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Cruel and unusual

How the justice system failed Barry Beach



Let us say, for the sake of argument, that Barry Beach murdered Kim Nees in Poplar in 1979. We did say as much in 1984, when a Roosevelt County court found Beach guilty and sentenced him to 100 years in prison without the possibility of parole. As Montanans, we have commissioned such courts to do our justice for us, and so we must say that Beach is guilty.

We briefly changed our collective minds in 2011, when District Judge Wayne Phillips granted Beach a new trial. We said we needed to reconsider, and for 18 months he was free. Then, on May 14, the Montana Supreme Court overruled Phillips and sent Beach back to prison, where he will probably spend the rest of his life.

So let us say that Beach killed Nees. That's the way murder works: You have a body, and so you need to send someone to prison. That was the approach that Louisiana detectives took in 1983, when they arrested the 20-year-old Beach on misdemeanor charges for taking in his 14-year-old stepsister, who had run away.

Those detectives believed firmly in the murder-needs-a-murderer approach to crime. They had their own local murder to solve, and they interrogated Beach for three days before he confessed not only to killing Nees, but also to killing a Louisiana woman named Kathy Wharton.

A judge invalidated that part of Beach's confession when it was contradicted by evidence. Later that year, the same detectives extracted a confession to the Wharton murder from two other men, who served 24 years before they were exonerated by DNA evidence. We cannot know whether those detectives coerced Beach, because the tape recordings and notes from his interrogation were destroyed.

But let's say we do not care about that. Let us say that even though Beach confessed to killing Wharton—a murder he could not possibly have committed—during the same interrogation where he confessed to killing Nees, and even though the men who interrogated him went on to extract false confessions from two other people for the same crime later that year, we do not believe he deserves a new trial.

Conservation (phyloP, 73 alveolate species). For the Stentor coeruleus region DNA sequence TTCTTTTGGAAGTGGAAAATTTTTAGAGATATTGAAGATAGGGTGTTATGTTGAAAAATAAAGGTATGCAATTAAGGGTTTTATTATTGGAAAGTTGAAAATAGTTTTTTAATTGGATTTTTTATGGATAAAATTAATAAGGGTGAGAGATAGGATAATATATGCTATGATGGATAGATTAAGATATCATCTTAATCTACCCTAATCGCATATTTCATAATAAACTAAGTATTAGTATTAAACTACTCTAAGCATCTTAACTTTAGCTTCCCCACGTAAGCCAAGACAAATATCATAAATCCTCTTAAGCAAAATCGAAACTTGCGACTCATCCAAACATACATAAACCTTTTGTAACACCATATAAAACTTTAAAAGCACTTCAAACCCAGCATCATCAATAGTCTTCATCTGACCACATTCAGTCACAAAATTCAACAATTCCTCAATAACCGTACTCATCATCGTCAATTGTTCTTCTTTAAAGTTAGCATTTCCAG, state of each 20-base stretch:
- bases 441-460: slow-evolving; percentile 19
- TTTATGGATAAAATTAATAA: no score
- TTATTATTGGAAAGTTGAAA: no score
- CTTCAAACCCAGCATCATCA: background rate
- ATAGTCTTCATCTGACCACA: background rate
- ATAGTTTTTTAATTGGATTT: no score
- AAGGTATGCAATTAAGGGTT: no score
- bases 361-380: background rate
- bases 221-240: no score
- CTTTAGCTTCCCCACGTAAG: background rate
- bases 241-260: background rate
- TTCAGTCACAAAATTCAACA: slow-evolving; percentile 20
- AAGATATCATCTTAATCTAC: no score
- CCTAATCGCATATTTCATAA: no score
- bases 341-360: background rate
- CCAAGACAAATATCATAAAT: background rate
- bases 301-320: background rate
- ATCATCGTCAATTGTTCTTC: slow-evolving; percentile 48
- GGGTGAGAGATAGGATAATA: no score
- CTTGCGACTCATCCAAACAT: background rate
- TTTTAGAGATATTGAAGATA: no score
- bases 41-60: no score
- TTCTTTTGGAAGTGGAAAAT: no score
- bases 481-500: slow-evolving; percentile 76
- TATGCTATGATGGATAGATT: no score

Again, we did say as much on May 14, through our duly appointed agents in the Montana Supreme Court. After convicting the 22-year-old Beach of murder, leaving him in prison for 29 years and then letting him out for 18 months, we are putting him back in jail. Justice, as we say, has been done.

  • photo by Cathrine L. Walters

And what has been Barry Beach's experience of the system we say is justice? When his classmate at Poplar High was murdered, police in Roosevelt County interrogated him along with several other local boys. Years later, when he got picked up for contributing to the delinquency of his stepsister, different police interrogated him for the same murder until he confessed. A court gave the report of that confession more weight than Beach's denial, and then, three decades later, another court dismissed evidence he deserved a new trial as "hearsay."

So let's say that Beach is a murderer, since we have already insisted so at considerable cost to our dignity. Even given the awfulness of what he did when he was 17, is it justice to imprison him for three decades, set him free for a year and a half and then send him back to prison again?

I would say that is cruel. It is certainly unusual. I would never say that Barry Beach killed Kim Nees, because I do not have enough evidence to know either way. But there is substantial evidence to say that the state of Montana has done something to him that it should not do to anyone, for any reason.

But when all is said and done, we said that Beach killed Nees, and we did our justice. We put him in a cell for 30 years, let him out for 18 months and then put him back. It doesn't matter whether we say Beach is guilty or innocent now, because the Supreme Court has had the last word on our behalf. Barring a long-shot federal appeal or an executive pardon, Beach will spend the rest of his life in jail, turning over a slightly fresher memory of freedom than the other men we sent there 30 years ago.

Barring an executive pardon—that feels good to say, doesn't it? It suggests that even if we made a terrible mistake in saying Beach was guilty, we could still take it back. It says that even if Beach did kill Kim Nees, the awful thing we have done to him might still be undone, with a three-decade punishment already served.

We good people of Montana do not have to say that we put a kid in prison on thin evidence, let him out as a middle-aged man and then put him back again. We could still do justice to Barry Beach, murderer or not. All Gov. Steve Bullock has to do is say the words.

Dan Brooks writes about about politics, consumer culture and lying at


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